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Publication Date
20 September 2021

Parallel Exponential Time Differencing Methods for Geophysical Flow Simulations

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Multi-layer shallow water and primitive equations are commonly employed to predict geophysical flows when stratification effects are taken into account. The scientists designed and implemented parallel exponential time differencing (ETD) methods for time integration of these equations based on domain decomposition to speed up their numerical simulations. Specifically, exponential Rosenbrock-Euler, ETD2wave, and B-ETD2wave schemes are implemented for the multi-layer shallow water equations. The ETD method is also applied to solve the (fast) barotropic mode, instead of the explicit sub-stepping process currently implemented in MPAS-Ocean, within the baroclinic-barotropic splitting approach for the multi-layer primitive equations.


This work shows the great potential of applying parallel ETD methods for simulating real-world geophysical flows. First, the proposed parallel ETD methods obtain good parallel scalability for the shallow water equations and the primitive equations. Secondly, compared to existing models in MPAS-Ocean, the proposed methods can result in lower computational costs to achieve similar accuracies.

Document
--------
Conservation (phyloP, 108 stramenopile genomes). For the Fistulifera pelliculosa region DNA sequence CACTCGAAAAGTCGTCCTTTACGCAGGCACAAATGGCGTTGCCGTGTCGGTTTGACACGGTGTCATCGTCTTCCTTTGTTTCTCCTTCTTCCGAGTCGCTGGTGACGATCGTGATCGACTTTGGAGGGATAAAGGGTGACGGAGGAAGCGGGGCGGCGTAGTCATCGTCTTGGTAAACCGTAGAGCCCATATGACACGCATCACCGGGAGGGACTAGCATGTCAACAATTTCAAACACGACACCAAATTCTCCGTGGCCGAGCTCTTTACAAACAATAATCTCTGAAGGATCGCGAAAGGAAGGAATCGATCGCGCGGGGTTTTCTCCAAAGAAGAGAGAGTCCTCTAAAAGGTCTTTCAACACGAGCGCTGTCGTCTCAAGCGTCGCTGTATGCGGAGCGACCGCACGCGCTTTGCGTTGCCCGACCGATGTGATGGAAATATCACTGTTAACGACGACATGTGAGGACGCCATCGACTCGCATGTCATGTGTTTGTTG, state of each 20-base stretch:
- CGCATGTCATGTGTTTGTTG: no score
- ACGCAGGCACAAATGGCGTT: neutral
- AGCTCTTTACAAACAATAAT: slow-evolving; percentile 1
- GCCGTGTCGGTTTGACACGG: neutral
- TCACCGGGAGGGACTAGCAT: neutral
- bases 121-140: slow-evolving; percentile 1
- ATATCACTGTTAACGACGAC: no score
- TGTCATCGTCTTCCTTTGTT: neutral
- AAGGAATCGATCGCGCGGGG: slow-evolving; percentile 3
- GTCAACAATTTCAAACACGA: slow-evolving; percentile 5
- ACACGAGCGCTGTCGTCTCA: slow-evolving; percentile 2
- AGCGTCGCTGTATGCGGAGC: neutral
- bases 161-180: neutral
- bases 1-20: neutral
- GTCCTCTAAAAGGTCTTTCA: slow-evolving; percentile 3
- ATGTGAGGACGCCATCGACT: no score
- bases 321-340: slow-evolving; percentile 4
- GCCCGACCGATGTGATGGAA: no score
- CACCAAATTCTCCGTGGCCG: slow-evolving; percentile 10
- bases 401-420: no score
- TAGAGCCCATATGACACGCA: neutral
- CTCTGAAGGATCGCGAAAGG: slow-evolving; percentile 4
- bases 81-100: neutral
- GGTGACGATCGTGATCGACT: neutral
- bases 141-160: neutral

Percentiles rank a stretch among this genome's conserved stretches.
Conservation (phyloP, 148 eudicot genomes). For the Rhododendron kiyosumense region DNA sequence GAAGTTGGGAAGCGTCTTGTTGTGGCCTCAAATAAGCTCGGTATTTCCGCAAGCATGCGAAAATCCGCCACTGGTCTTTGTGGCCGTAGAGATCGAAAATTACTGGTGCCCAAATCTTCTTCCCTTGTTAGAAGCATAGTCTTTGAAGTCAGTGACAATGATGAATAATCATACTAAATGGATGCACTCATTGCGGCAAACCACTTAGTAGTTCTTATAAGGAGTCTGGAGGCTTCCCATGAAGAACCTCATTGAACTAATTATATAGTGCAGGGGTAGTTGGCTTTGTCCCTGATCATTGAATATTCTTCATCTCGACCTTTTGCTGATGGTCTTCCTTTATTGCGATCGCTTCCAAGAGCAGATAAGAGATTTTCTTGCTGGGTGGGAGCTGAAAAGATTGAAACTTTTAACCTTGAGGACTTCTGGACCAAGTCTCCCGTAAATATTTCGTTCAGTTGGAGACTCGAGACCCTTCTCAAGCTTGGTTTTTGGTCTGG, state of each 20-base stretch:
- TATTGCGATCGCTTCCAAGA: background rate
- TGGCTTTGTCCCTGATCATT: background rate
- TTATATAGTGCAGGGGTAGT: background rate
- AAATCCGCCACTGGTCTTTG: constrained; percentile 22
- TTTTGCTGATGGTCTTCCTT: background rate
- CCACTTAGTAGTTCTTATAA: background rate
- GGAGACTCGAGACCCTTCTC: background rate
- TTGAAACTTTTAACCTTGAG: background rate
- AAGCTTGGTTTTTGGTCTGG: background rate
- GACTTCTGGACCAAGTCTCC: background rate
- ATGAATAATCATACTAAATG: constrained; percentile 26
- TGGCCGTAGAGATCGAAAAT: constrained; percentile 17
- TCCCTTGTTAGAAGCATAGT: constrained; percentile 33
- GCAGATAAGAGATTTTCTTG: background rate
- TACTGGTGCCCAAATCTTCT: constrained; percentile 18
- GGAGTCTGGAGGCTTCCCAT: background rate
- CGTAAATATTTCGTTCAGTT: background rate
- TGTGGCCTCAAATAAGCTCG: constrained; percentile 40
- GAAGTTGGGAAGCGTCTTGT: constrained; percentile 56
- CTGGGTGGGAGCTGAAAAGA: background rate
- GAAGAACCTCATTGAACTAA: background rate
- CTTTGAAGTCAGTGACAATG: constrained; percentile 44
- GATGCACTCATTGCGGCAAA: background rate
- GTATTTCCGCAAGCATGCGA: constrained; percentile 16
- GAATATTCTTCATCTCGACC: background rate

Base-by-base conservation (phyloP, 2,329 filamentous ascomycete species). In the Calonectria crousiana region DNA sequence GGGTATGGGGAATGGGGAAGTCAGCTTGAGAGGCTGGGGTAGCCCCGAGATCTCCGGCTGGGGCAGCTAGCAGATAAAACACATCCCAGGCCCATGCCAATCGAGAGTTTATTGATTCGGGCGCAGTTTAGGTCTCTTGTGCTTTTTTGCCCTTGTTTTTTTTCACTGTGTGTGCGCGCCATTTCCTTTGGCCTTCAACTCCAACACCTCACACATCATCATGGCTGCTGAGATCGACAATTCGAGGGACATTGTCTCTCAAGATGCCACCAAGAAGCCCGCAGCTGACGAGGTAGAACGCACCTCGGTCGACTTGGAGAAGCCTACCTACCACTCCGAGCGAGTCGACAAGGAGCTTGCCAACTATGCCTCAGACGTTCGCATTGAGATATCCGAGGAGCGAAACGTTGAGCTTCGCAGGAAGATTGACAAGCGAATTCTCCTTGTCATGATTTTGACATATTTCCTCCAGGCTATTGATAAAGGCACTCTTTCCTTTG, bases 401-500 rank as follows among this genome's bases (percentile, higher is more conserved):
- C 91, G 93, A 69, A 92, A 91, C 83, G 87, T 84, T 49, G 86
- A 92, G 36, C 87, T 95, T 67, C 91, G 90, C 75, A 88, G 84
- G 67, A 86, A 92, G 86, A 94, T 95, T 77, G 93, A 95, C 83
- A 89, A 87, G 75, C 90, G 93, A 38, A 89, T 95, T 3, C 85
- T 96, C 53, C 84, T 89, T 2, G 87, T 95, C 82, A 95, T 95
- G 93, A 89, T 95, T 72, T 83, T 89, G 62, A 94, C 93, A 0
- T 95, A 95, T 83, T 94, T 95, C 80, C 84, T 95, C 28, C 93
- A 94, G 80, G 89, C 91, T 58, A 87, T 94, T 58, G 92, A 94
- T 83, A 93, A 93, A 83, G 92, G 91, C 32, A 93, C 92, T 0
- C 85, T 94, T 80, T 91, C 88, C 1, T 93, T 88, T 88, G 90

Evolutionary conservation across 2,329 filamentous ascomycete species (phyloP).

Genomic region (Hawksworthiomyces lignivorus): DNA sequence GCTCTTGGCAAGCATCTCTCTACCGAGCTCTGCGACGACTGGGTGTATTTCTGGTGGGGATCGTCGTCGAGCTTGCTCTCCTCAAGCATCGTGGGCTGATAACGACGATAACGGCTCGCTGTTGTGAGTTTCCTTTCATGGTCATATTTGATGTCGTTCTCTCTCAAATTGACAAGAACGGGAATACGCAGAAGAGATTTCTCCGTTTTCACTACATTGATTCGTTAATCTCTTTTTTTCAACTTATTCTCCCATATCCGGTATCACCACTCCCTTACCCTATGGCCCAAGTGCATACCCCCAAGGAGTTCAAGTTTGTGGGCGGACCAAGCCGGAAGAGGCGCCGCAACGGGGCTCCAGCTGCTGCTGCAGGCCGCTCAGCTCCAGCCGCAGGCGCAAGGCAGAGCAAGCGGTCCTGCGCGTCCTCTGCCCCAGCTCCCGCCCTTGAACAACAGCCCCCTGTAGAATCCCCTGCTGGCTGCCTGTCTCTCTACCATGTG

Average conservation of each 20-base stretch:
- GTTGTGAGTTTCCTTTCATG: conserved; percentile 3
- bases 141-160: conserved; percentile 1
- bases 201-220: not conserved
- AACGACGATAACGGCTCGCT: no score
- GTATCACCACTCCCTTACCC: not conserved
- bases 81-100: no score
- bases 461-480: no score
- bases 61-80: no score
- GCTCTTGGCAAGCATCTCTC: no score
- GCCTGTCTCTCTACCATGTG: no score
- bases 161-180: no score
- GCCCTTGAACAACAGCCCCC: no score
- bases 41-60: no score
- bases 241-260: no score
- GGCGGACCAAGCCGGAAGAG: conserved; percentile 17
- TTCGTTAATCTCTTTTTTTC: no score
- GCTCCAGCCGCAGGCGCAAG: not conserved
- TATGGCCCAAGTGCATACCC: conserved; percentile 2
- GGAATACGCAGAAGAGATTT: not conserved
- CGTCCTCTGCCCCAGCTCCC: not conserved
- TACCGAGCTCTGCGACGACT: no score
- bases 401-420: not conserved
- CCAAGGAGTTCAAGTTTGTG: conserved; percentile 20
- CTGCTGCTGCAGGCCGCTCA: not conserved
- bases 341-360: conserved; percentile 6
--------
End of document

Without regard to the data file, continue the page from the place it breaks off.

The multi-layer shallow water equations and the multi-layer primitive equations are considered for geophysical flow simulations. For the former, this study investigates the parallel performance of exponential time differencing methods, including exponential Rosenbrock-Euler, ETD2wave, and B-ETD2wave. For the latter, the proposed work takes advantage of the splitting of barotropic and baroclinic modes and designs a new two-level method in which the ETD method is applied to solve the fast barotropic mode. These methods improve the computational efficiency of numerical simulations for geophysical flows because ETD methods allow for much larger time step sizes than traditional explicit time-stepping schemes popularly used in existing computational ocean models. Several benchmark tests for ocean modeling are carried out to demonstrate the performance and parallel scalability of the proposed ETD methods.

Point of Contact
Lili Ju
University of South Carolina
Funding Program Area(s)